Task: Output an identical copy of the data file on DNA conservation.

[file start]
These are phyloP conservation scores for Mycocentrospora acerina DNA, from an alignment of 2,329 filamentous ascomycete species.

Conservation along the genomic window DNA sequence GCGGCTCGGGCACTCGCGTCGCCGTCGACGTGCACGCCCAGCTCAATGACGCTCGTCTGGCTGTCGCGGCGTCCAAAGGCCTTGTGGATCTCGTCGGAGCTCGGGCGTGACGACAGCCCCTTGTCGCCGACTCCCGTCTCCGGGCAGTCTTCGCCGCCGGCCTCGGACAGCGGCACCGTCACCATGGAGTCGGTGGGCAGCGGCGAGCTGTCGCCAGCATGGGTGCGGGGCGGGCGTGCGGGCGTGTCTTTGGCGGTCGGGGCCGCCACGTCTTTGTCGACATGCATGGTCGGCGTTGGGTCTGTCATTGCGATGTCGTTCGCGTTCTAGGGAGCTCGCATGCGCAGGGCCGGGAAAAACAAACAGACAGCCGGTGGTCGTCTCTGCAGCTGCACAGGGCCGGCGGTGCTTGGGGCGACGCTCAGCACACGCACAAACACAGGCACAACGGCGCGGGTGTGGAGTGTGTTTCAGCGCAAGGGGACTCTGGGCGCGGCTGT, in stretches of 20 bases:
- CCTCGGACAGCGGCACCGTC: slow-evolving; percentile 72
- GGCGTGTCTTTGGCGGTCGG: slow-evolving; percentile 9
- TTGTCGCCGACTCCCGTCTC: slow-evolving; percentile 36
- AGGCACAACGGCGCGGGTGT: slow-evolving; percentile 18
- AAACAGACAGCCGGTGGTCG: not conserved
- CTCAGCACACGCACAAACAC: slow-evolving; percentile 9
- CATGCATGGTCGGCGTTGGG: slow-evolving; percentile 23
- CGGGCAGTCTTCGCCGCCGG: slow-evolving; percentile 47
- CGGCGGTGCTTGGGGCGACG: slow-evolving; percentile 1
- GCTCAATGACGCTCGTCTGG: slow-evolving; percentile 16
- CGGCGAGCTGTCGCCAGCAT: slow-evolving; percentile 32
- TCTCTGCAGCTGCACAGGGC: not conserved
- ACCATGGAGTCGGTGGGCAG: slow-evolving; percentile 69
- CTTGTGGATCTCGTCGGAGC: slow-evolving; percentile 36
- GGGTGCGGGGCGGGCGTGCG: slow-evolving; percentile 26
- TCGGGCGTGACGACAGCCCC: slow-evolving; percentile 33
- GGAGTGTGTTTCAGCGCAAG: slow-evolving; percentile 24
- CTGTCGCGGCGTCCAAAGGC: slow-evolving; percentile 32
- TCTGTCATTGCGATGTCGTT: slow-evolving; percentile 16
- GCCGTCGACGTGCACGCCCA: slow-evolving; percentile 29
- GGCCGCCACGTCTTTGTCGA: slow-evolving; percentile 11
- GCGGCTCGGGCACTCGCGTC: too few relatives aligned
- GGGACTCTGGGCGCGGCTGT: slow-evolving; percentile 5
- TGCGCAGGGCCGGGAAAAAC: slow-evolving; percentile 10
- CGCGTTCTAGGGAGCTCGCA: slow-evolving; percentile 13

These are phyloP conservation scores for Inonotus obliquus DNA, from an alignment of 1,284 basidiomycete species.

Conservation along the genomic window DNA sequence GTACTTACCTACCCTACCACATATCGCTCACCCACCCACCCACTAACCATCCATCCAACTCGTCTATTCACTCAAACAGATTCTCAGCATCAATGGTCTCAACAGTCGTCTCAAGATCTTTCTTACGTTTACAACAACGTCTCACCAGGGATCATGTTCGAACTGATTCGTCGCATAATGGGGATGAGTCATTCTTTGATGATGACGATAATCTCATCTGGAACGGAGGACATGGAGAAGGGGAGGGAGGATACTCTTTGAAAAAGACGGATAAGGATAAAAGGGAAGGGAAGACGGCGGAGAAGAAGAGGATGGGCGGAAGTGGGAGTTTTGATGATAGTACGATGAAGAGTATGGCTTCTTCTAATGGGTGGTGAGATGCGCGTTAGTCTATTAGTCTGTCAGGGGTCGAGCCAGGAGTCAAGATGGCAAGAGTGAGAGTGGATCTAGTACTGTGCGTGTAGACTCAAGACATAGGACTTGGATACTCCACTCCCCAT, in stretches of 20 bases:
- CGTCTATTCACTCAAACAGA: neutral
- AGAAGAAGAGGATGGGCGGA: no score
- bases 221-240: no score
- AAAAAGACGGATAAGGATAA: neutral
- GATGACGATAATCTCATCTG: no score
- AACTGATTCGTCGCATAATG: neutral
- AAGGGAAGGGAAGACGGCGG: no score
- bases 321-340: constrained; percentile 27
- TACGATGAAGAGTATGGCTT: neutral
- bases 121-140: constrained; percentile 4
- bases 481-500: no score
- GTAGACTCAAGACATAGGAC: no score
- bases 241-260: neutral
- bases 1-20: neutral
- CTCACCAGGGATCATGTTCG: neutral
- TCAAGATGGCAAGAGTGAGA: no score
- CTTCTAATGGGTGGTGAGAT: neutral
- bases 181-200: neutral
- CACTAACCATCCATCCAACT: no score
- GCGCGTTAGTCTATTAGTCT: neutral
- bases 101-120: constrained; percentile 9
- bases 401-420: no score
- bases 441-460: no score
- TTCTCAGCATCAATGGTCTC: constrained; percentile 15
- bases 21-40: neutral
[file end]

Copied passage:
These are phyloP conservation scores for Mycocentrospora acerina DNA, from an alignment of 2,329 filamentous ascomycete species.

Conservation along the genomic window DNA sequence GCGGCTCGGGCACTCGCGTCGCCGTCGACGTGCACGCCCAGCTCAATGACGCTCGTCTGGCTGTCGCGGCGTCCAAAGGCCTTGTGGATCTCGTCGGAGCTCGGGCGTGACGACAGCCCCTTGTCGCCGACTCCCGTCTCCGGGCAGTCTTCGCCGCCGGCCTCGGACAGCGGCACCGTCACCATGGAGTCGGTGGGCAGCGGCGAGCTGTCGCCAGCATGGGTGCGGGGCGGGCGTGCGGGCGTGTCTTTGGCGGTCGGGGCCGCCACGTCTTTGTCGACATGCATGGTCGGCGTTGGGTCTGTCATTGCGATGTCGTTCGCGTTCTAGGGAGCTCGCATGCGCAGGGCCGGGAAAAACAAACAGACAGCCGGTGGTCGTCTCTGCAGCTGCACAGGGCCGGCGGTGCTTGGGGCGACGCTCAGCACACGCACAAACACAGGCACAACGGCGCGGGTGTGGAGTGTGTTTCAGCGCAAGGGGACTCTGGGCGCGGCTGT, in stretches of 20 bases:
- CCTCGGACAGCGGCACCGTC: slow-evolving; percentile 72
- GGCGTGTCTTTGGCGGTCGG: slow-evolving; percentile 9
- TTGTCGCCGACTCCCGTCTC: slow-evolving; percentile 36
- AGGCACAACGGCGCGGGTGT: slow-evolving; percentile 18
- AAACAGACAGCCGGTGGTCG: not conserved
- CTCAGCACACGCACAAACAC: slow-evolving; percentile 9
- CATGCATGGTCGGCGTTGGG: slow-evolving; percentile 23
- CGGGCAGTCTTCGCCGCCGG: slow-evolving; percentile 47
- CGGCGGTGCTTGGGGCGACG: slow-evolving; percentile 1
- GCTCAATGACGCTCGTCTGG: slow-evolving; percentile 16
- CGGCGAGCTGTCGCCAGCAT: slow-evolving; percentile 32
- TCTCTGCAGCTGCACAGGGC: not conserved
- ACCATGGAGTCGGTGGGCAG: slow-evolving; percentile 69
- CTTGTGGATCTCGTCGGAGC: slow-evolving; percentile 36
- GGGTGCGGGGCGGGCGTGCG: slow-evolving; percentile 26
- TCGGGCGTGACGACAGCCCC: slow-evolving; percentile 33
- GGAGTGTGTTTCAGCGCAAG: slow-evolving; percentile 24
- CTGTCGCGGCGTCCAAAGGC: slow-evolving; percentile 32
- TCTGTCATTGCGATGTCGTT: slow-evolving; percentile 16
- GCCGTCGACGTGCACGCCCA: slow-evolving; percentile 29
- GGCCGCCACGTCTTTGTCGA: slow-evolving; percentile 11
- GCGGCTCGGGCACTCGCGTC: too few relatives aligned
- GGGACTCTGGGCGCGGCTGT: slow-evolving; percentile 5
- TGCGCAGGGCCGGGAAAAAC: slow-evolving; percentile 10
- CGCGTTCTAGGGAGCTCGCA: slow-evolving; percentile 13

These are phyloP conservation scores for Inonotus obliquus DNA, from an alignment of 1,284 basidiomycete species.

Conservation along the genomic window DNA sequence GTACTTACCTACCCTACCACATATCGCTCACCCACCCACCCACTAACCATCCATCCAACTCGTCTATTCACTCAAACAGATTCTCAGCATCAATGGTCTCAACAGTCGTCTCAAGATCTTTCTTACGTTTACAACAACGTCTCACCAGGGATCATGTTCGAACTGATTCGTCGCATAATGGGGATGAGTCATTCTTTGATGATGACGATAATCTCATCTGGAACGGAGGACATGGAGAAGGGGAGGGAGGATACTCTTTGAAAAAGACGGATAAGGATAAAAGGGAAGGGAAGACGGCGGAGAAGAAGAGGATGGGCGGAAGTGGGAGTTTTGATGATAGTACGATGAAGAGTATGGCTTCTTCTAATGGGTGGTGAGATGCGCGTTAGTCTATTAGTCTGTCAGGGGTCGAGCCAGGAGTCAAGATGGCAAGAGTGAGAGTGGATCTAGTACTGTGCGTGTAGACTCAAGACATAGGACTTGGATACTCCACTCCCCAT, in stretches of 20 bases:
- CGTCTATTCACTCAAACAGA: neutral
- AGAAGAAGAGGATGGGCGGA: no score
- bases 221-240: no score
- AAAAAGACGGATAAGGATAA: neutral
- GATGACGATAATCTCATCTG: no score
- AACTGATTCGTCGCATAATG: neutral
- AAGGGAAGGGAAGACGGCGG: no score
- bases 321-340: constrained; percentile 27
- TACGATGAAGAGTATGGCTT: neutral
- bases 121-140: constrained; percentile 4
- bases 481-500: no score
- GTAGACTCAAGACATAGGAC: no score
- bases 241-260: neutral
- bases 1-20: neutral
- CTCACCAGGGATCATGTTCG: neutral
- TCAAGATGGCAAGAGTGAGA: no score
- CTTCTAATGGGTGGTGAGAT: neutral
- bases 181-200: neutral
- CACTAACCATCCATCCAACT: no score
- GCGCGTTAGTCTATTAGTCT: neutral
- bases 101-120: constrained; percentile 9
- bases 401-420: no score
- bases 441-460: no score
- TTCTCAGCATCAATGGTCTC: constrained; percentile 15
- bases 21-40: neutral